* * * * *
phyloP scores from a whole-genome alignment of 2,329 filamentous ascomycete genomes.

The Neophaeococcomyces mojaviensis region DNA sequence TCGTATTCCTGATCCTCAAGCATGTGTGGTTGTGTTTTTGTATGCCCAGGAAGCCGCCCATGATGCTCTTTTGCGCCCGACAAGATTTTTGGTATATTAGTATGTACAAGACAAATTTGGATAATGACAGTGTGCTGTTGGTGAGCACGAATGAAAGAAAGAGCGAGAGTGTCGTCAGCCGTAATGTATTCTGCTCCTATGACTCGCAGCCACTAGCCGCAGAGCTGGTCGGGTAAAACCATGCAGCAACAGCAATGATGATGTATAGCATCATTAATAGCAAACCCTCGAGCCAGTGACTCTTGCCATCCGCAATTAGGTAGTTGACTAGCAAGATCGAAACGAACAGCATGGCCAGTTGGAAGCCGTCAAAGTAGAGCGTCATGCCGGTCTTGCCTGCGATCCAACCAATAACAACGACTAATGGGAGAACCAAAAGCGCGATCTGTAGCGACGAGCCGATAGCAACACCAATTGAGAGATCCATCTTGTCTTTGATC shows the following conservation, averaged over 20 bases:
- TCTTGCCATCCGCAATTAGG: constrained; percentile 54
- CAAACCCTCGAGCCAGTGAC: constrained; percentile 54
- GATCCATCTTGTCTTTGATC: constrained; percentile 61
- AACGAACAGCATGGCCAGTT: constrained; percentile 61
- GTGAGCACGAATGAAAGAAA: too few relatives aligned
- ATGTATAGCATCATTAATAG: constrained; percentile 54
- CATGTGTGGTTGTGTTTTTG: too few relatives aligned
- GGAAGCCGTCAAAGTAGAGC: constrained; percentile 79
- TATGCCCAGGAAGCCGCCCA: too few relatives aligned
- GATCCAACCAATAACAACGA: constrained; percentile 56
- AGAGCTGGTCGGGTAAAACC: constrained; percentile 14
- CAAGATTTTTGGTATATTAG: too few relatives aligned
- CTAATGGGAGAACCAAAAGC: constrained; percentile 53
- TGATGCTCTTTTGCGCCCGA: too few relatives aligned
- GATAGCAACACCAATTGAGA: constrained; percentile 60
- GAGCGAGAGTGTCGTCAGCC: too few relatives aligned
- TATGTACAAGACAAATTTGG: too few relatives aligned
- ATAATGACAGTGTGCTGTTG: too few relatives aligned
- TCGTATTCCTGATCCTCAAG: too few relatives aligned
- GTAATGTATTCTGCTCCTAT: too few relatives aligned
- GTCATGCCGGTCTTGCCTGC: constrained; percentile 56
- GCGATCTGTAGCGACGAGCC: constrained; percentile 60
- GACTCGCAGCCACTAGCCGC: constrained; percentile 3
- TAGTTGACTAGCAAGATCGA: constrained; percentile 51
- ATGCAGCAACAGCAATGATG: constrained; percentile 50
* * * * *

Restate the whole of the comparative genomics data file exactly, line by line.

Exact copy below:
phyloP scores from a whole-genome alignment of 2,329 filamentous ascomycete genomes.

The Neophaeococcomyces mojaviensis region DNA sequence TCGTATTCCTGATCCTCAAGCATGTGTGGTTGTGTTTTTGTATGCCCAGGAAGCCGCCCATGATGCTCTTTTGCGCCCGACAAGATTTTTGGTATATTAGTATGTACAAGACAAATTTGGATAATGACAGTGTGCTGTTGGTGAGCACGAATGAAAGAAAGAGCGAGAGTGTCGTCAGCCGTAATGTATTCTGCTCCTATGACTCGCAGCCACTAGCCGCAGAGCTGGTCGGGTAAAACCATGCAGCAACAGCAATGATGATGTATAGCATCATTAATAGCAAACCCTCGAGCCAGTGACTCTTGCCATCCGCAATTAGGTAGTTGACTAGCAAGATCGAAACGAACAGCATGGCCAGTTGGAAGCCGTCAAAGTAGAGCGTCATGCCGGTCTTGCCTGCGATCCAACCAATAACAACGACTAATGGGAGAACCAAAAGCGCGATCTGTAGCGACGAGCCGATAGCAACACCAATTGAGAGATCCATCTTGTCTTTGATC shows the following conservation, averaged over 20 bases:
- TCTTGCCATCCGCAATTAGG: constrained; percentile 54
- CAAACCCTCGAGCCAGTGAC: constrained; percentile 54
- GATCCATCTTGTCTTTGATC: constrained; percentile 61
- AACGAACAGCATGGCCAGTT: constrained; percentile 61
- GTGAGCACGAATGAAAGAAA: too few relatives aligned
- ATGTATAGCATCATTAATAG: constrained; percentile 54
- CATGTGTGGTTGTGTTTTTG: too few relatives aligned
- GGAAGCCGTCAAAGTAGAGC: constrained; percentile 79
- TATGCCCAGGAAGCCGCCCA: too few relatives aligned
- GATCCAACCAATAACAACGA: constrained; percentile 56
- AGAGCTGGTCGGGTAAAACC: constrained; percentile 14
- CAAGATTTTTGGTATATTAG: too few relatives aligned
- CTAATGGGAGAACCAAAAGC: constrained; percentile 53
- TGATGCTCTTTTGCGCCCGA: too few relatives aligned
- GATAGCAACACCAATTGAGA: constrained; percentile 60
- GAGCGAGAGTGTCGTCAGCC: too few relatives aligned
- TATGTACAAGACAAATTTGG: too few relatives aligned
- ATAATGACAGTGTGCTGTTG: too few relatives aligned
- TCGTATTCCTGATCCTCAAG: too few relatives aligned
- GTAATGTATTCTGCTCCTAT: too few relatives aligned
- GTCATGCCGGTCTTGCCTGC: constrained; percentile 56
- GCGATCTGTAGCGACGAGCC: constrained; percentile 60
- GACTCGCAGCCACTAGCCGC: constrained; percentile 3
- TAGTTGACTAGCAAGATCGA: constrained; percentile 51
- ATGCAGCAACAGCAATGATG: constrained; percentile 50